Classification Performance of a Low Pressure Differential Mobility Analyzer for Nanometer-sized Particles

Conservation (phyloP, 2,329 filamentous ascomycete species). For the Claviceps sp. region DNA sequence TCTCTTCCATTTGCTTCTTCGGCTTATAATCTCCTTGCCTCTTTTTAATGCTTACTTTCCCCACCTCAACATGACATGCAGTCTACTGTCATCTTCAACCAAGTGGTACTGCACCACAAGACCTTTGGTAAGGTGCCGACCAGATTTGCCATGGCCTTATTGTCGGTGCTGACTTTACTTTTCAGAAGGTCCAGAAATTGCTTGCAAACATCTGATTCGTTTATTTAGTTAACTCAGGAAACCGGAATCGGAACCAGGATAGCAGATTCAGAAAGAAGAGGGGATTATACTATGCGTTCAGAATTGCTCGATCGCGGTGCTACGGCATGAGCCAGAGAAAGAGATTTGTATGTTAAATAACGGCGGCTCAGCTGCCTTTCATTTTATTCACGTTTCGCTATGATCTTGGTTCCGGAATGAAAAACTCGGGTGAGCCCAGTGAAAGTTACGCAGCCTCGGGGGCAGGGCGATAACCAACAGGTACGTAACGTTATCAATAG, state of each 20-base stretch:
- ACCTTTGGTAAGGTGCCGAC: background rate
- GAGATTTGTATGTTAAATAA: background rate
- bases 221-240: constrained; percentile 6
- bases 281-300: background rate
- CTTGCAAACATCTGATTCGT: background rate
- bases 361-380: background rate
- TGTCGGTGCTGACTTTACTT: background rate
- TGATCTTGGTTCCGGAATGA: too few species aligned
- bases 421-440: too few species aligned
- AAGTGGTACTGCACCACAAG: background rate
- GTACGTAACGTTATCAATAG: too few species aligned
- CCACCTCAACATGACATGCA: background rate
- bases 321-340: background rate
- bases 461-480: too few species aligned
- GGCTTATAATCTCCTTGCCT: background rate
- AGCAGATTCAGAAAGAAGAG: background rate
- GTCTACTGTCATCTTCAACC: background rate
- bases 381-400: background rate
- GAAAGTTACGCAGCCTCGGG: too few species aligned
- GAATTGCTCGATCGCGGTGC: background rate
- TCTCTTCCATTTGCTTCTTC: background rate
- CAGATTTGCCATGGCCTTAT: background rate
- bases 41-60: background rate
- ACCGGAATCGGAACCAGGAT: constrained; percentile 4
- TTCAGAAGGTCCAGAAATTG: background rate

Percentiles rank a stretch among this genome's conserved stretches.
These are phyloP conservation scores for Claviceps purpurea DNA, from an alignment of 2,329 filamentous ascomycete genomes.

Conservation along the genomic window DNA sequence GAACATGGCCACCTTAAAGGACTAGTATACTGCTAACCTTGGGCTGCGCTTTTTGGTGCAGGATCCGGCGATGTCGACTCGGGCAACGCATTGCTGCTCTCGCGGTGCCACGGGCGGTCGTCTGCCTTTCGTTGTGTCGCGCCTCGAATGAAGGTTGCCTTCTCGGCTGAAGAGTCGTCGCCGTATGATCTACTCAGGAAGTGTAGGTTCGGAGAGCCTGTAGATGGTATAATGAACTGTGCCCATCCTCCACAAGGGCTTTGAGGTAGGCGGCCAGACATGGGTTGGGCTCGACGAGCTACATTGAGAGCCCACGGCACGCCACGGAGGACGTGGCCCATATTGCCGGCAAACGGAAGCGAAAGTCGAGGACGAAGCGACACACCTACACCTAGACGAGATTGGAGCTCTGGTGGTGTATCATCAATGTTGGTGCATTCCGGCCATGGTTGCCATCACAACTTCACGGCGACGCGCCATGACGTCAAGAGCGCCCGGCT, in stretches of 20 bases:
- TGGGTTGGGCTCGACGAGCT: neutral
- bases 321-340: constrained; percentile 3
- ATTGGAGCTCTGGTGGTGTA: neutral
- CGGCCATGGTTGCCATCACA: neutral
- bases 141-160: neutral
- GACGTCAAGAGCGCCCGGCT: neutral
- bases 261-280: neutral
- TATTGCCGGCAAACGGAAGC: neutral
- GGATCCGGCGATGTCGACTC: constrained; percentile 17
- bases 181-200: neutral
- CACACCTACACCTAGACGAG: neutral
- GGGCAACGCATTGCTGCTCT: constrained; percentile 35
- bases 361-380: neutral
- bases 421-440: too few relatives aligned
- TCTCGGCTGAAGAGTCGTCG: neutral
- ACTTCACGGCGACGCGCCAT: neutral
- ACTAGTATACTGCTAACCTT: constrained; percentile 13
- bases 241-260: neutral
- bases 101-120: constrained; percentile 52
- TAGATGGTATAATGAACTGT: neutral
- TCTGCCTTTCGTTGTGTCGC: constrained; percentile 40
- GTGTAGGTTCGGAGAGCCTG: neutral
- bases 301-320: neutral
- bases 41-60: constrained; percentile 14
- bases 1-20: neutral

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Size distribution measurements and classification tests by a low pressure differential mobility analyzer (LPDMA) for nanometer-sized silver particles and cesium iodide particles under low pressure conditions (123–300 Torr) were performed using a transmission electron microscope (TEM) and the tandem DMA technique. When the ratio of the sheath gas flow rate and the aerosol gas flow rate was set at 5 : 1, the targeted sizes calculated from the classification voltage applied to the LPDMA at 160 Torr are found to be in good correlation with the count mean Feret diameter obtained from the TEM observation of the particles collected after a classification ranging from 6 to 25 nm, although the targeted sizes set by the LPDMA were approximately 15% greater than the count mean Feret diameter measured by the TEM after classification. The geometric standard deviations of DMA-classified particles measured by TEM and those obtained from the tandem DMA method ranged from 1.08 to 1.17 and from 1.05 to 1.13, respectively. They were slightly greater than the ideal geometric standard deviations (1.05) of the particles classified with the LPDMA, which was calculated by neglecting the broadening effects due to Brownian diffusion. We experimentally demonstrated the validity of our LPDMA system for size measurements and classification of the nanometer-sized particles under low pressure conditions.
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